Varnish over Old Varnish: Can You Do it And How To?

After a while, varnish gets old, and you need to re-coat it. So, can you apply varnish over old varnish?

You can apply varnish over old varnish, but you must sand and prime the old varnish first. Varnish, when dry, forms a thick and glossy layer that repeals any type of liquid, including varnish and paints. 

If you don’t sand the varnish, the new coat won’t stick properly and will slide off the glossy finish. Sanding will create tiny holes where the new coat can stick. 

So, re-varnishing wood is possible. You just need the right steps, and that’s what we will explain. 

Varnish over Old Varnish Without Sanding

You can apply varnish over varnish without sanding, but you must prime the old varnish. Priming creates a smooth surface and allows the new coat of varnish to stick better. 

Whether you should sand the old varnish depends on how much of the old layer is remaining. If there isn’t much varnish left on the surface, you don’t have to sand it. However, if the old varnish still has a thick and glossy layer, you must lightly sand it.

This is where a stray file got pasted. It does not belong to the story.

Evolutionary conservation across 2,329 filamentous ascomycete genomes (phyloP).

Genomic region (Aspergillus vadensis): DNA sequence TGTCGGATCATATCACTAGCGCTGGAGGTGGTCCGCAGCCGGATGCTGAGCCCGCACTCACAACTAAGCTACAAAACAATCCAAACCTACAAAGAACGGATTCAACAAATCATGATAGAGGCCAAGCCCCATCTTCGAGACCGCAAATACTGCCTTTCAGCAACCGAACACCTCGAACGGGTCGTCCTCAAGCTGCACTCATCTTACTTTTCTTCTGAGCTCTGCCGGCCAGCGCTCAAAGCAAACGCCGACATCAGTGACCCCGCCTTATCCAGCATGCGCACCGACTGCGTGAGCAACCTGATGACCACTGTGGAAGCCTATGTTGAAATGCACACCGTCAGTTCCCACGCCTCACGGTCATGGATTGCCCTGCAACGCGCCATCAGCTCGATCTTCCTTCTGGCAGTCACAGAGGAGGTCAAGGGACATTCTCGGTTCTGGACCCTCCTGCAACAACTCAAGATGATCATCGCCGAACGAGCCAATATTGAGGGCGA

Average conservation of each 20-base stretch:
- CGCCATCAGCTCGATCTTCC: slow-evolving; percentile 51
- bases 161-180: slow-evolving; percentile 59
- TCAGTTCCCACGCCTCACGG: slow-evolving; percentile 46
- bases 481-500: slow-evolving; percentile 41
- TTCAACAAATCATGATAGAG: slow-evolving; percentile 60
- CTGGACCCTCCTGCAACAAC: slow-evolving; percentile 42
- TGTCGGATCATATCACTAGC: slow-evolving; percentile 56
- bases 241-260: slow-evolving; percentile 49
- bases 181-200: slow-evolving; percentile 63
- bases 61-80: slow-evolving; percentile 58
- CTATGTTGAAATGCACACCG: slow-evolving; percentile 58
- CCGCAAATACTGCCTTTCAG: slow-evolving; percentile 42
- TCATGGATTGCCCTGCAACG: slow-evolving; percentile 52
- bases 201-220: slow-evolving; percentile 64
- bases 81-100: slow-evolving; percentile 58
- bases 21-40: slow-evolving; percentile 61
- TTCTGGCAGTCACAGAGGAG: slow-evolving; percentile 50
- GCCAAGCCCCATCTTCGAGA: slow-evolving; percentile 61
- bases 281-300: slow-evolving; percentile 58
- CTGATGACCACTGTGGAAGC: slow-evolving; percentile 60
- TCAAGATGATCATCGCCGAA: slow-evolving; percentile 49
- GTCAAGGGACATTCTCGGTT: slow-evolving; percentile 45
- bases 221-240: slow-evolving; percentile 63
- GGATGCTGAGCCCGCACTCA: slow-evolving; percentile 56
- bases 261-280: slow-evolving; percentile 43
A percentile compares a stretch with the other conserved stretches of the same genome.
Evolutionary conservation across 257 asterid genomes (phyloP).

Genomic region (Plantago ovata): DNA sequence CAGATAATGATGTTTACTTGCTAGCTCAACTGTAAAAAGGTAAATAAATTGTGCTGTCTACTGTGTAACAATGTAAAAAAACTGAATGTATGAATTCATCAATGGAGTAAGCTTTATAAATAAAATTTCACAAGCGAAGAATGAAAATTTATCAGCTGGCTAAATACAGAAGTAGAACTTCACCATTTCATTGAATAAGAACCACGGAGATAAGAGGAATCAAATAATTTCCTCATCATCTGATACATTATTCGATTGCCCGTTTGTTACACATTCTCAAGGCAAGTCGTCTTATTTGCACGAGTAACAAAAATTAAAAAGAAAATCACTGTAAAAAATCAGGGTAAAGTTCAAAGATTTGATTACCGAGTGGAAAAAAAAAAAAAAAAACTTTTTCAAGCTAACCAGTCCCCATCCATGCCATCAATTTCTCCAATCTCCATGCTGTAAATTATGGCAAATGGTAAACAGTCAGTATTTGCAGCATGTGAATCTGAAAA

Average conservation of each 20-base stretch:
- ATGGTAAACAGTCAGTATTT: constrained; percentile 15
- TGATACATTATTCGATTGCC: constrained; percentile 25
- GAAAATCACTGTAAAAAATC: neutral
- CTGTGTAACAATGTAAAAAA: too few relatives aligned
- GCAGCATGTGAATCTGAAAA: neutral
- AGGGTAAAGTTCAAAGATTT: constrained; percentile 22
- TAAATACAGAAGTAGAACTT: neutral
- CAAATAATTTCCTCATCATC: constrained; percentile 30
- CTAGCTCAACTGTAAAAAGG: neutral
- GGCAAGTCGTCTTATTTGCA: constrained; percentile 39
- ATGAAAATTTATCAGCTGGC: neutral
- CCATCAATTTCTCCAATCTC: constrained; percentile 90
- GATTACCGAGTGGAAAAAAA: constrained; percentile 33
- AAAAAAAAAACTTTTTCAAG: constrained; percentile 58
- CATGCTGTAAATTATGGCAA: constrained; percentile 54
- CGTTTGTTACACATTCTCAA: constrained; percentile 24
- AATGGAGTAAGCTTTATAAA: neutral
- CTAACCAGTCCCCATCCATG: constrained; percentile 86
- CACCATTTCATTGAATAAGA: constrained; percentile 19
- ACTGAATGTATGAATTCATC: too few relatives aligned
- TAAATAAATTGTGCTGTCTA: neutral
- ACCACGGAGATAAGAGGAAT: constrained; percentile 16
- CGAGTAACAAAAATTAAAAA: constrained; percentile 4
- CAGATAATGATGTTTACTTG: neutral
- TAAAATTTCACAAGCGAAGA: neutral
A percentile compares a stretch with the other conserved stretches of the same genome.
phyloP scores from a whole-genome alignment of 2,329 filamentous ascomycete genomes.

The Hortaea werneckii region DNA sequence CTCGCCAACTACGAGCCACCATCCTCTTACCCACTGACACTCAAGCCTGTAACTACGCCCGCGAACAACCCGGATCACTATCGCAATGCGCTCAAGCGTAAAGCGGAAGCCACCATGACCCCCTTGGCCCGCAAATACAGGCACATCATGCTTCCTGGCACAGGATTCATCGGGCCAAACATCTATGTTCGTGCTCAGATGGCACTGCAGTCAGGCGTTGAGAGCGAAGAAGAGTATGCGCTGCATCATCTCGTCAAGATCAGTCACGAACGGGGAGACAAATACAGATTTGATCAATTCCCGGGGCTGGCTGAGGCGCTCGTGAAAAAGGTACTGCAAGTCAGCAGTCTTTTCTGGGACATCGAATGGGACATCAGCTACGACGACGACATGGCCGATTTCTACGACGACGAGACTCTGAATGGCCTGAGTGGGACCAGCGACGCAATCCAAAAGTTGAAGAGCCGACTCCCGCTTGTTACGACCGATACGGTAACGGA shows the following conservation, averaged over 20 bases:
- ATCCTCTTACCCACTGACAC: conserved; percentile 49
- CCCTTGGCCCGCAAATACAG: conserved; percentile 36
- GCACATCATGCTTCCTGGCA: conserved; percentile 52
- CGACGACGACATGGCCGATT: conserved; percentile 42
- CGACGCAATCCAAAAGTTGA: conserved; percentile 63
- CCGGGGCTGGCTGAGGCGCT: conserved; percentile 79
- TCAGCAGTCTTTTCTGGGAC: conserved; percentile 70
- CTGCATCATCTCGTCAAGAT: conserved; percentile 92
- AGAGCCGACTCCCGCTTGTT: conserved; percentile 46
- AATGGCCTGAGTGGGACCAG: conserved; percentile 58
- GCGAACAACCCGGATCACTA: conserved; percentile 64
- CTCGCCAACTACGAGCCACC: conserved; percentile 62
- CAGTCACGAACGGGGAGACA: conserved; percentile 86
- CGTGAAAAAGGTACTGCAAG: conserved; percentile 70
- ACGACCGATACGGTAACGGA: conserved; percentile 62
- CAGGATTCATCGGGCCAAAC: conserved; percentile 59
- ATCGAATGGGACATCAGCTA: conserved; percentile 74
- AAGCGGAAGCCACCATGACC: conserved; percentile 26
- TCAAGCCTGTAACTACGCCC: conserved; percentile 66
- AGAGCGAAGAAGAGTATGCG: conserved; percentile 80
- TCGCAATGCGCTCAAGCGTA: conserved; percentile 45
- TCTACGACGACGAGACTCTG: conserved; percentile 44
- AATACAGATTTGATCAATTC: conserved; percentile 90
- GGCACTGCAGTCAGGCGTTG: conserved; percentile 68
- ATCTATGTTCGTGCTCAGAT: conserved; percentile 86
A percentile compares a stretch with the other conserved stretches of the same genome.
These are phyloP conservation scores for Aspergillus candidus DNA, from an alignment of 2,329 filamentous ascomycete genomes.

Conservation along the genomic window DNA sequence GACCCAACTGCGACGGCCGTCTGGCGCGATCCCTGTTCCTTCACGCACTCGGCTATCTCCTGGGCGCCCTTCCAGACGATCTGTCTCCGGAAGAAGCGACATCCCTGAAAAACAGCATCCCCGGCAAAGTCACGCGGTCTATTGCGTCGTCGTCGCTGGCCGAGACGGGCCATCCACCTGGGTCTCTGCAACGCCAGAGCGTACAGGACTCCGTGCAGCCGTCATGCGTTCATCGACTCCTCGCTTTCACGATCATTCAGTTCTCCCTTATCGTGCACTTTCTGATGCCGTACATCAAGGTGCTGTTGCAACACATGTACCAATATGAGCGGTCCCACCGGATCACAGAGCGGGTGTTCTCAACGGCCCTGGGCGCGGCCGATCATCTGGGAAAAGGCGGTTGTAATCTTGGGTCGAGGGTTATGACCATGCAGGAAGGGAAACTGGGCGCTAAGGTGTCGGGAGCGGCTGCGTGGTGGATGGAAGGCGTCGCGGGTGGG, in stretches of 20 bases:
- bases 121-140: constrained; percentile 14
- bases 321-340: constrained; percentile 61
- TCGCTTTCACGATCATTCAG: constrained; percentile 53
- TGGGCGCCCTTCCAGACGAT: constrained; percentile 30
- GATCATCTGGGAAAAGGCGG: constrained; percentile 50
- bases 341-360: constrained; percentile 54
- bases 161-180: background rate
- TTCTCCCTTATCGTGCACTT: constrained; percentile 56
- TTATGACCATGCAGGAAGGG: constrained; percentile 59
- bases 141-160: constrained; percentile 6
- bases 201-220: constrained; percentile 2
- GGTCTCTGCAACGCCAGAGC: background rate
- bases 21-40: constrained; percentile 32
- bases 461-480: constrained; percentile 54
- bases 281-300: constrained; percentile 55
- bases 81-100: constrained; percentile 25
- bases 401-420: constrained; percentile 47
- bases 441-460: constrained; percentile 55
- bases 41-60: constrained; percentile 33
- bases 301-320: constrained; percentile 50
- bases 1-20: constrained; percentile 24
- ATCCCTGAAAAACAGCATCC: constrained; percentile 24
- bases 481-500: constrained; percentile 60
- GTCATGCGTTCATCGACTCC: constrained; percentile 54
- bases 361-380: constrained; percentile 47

Unlike traditional finishes, varnish doesn’t need to penetrate the surface to stick. Instead, the varnish is a topical finish that sticks over the top layer of paints. However, making varnish stick over a glossy finish is tricky. The varnish won’t be able to stay still over a glossy finish and will slide off. That’s why sanding is important.

Sanding removes the glossy layer of the previous varnish, removes imperfections, and helps the new varnish stick better. Once the glossy finish is off, the varnish can stay over the surface and will stick. 

However, priming can be an alternative to sanding. The primer will cover the glossy layer of varnish and allow the new varnish to stick without sliding off. 

Related Read: How To Apply Varnish With a Roller?

How To Apply Varnish Over Old Varnish?

You can apply varnish over varnish, but you need the right steps. Here they are:

1. Clean And Sand The Surface

The first thing you want to do when applying varnish over old varnish is to clean and sand the area.